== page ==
Lankford account challenged
By Mary Vorsino
Advertiser Staff Writer
By Mary Vorsino
City Prosecutor Peter Carlisle worked yesterday to chip away at murder defendant Kirk Lankford's description of how Masumi Watanabe died, showing jurors new police swabs for blood in his truck bed and elsewhere that seemed not to match his story.
Lankford, 23, testified last week that he tried to drive Watanabe home after he accidentally sideswiped her with his truck as she stood by the side of Pupukea Road the morning of April 12, 2007. He said she had only minor injuries after the accident, but died when she became frantic and dived out of his moving truck, hitting her head on a rock on the side of the road.
Fearful of losing his job, Lankford said, he then put Watanabe's body in his Hauoli Pest Control truck bed and completed a day of work.
But Carlisle presented evidence yesterday that showed no blood was found in new tests of Lankford's truck bed — where Watanabe was said to have been bleeding from a severe head wound — and rocks in the area where Lankford told jurors Watanabe hit her head.
The tests were done on March 24 and April 1 of this year.
In addition to the swabbings, police said they covered Lankford's truck bed with a substance that shines luminescent if it comes in contact with blood. Nothing conclusive was found. And the only DNA sample that did come up was found on a tube in the truck bed, apparently used for pest control, that would have been regularly touched (with DNA traces left behind by sweat).
Police who testified said the DNA sample was inconclusive and could not be linked to Watanabe.
It could not even be determined whether the DNA belonged to a man or a woman.
The absence of blood or Watanabe's DNA in the truck bed does not rule out Lankford's description of Watanabe's death, but it does bring into question his story.
Even if Lankford cleaned out the truck bed with bleach, police said, there probably would have been some trace of blood.
Lankford has testified that he cleaned the tailgate area, but not the truck bed, with bleach.
Walter Fung, of the Honolulu Police Department, added that bleach emits a luminescence of its own when it comes in contact with the material that police use to pinpoint the presence of blood and DNA. There was no luminescence from bleach detected in the truck bed or portions of the tailgate, he said.
Neither blood nor DNA was found on eight swabs of rocks on Makana Road, where Watanabe was said to have hit her head. But defense attorney Donald Wilkerson argued — and Carlisle also pointed out to jurors — that blood would likely not have remained after a year of exposure to the elements.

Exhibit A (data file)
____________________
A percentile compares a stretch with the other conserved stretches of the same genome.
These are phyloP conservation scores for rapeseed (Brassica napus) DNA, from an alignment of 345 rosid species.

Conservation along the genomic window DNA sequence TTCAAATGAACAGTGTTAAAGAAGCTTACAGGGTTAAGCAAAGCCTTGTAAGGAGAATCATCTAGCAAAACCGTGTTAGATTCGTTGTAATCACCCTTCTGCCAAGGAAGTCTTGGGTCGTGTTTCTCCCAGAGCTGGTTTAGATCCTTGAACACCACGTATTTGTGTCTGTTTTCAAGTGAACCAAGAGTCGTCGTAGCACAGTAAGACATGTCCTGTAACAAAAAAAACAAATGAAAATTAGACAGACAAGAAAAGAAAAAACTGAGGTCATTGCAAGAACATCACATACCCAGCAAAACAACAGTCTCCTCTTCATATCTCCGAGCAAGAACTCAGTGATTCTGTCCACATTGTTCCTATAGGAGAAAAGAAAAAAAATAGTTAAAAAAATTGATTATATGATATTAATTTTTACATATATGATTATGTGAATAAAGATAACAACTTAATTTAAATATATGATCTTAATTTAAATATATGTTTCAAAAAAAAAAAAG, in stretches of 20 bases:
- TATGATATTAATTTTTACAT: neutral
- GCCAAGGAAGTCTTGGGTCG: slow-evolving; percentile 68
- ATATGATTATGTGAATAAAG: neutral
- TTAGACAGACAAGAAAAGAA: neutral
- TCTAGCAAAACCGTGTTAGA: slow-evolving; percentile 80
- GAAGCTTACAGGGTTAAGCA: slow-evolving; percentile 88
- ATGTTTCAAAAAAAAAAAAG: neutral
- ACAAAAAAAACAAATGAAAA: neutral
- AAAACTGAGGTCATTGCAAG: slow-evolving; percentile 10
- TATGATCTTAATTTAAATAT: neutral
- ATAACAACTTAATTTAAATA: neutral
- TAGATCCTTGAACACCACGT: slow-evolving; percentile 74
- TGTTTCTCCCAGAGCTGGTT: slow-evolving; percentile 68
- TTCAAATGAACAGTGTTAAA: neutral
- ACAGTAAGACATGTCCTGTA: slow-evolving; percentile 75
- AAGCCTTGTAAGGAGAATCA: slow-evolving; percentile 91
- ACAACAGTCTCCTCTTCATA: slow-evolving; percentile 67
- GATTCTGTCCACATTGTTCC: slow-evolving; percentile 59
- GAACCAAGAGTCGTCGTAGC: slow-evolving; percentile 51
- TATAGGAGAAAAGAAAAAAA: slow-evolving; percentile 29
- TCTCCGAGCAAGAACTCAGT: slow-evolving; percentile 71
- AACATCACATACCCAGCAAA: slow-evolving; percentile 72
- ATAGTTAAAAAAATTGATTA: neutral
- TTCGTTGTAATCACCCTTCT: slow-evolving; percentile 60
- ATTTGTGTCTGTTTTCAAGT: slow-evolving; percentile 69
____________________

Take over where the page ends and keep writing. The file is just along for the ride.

In cross-examination, Wilkerson questioned Fung on why he and his team tested for blood on Lankford's truck bed liner but not underneath it. Under the liner, which Wilkerson pointed out could have been easily removed, are small grooves where blood would have pooled, he said.
Fung responded that a section of the bare truck bed was tested and no blood was found.
But Wilkerson said blood could have pooled elsewhere in the bed.
"As far as you know," Wilkerson said, "there could be blood under there."
Also yesterday, Wilkerson questioned Kenneth Baker, the prosecution's accident reconstruction expert, who earlier testified that Lankford's description of how Watanabe was slightly injured when his truck sideswiped her was a "physical impossibility." Baker said Watanabe, a petite 21-year-old Japanese national, would have suffered severe injuries when she was hit by the truck.
Baker didn't waver from the contention yesterday, even after three hours of cross-examination, during which Wilkerson scrutinized Baker's reconstruction drawings, arithmetic and thinking he used to come to his conclusion. Baker also earlier testified that Watanabe would have had difficulty opening the truck door at the speed Lankford described he was traveling — 35 to 40 mph — because it was also negotiating a curve in the road that would have pressed her toward the driver's side of the vehicle.
During cross-examination, Baker did concede that a portion of the stretch is straight.
But he said it still would have been difficult for her to get out of the truck in the way Lankford described.
The trial is to resume tomorrow morning.
Closing arguments could be delivered tomorrow or Thursday.
The trial entered its seventh week yesterday as Watanabe's family prepares to mark the first anniversary since her disappearance with a memorial service at Kawaiaha'o Church. Watanabe's family will attend the service Saturday from 10 to 11 a.m. For more information, go to www.findmasumi.org.
Reach Mary Vorsino at email@example.com.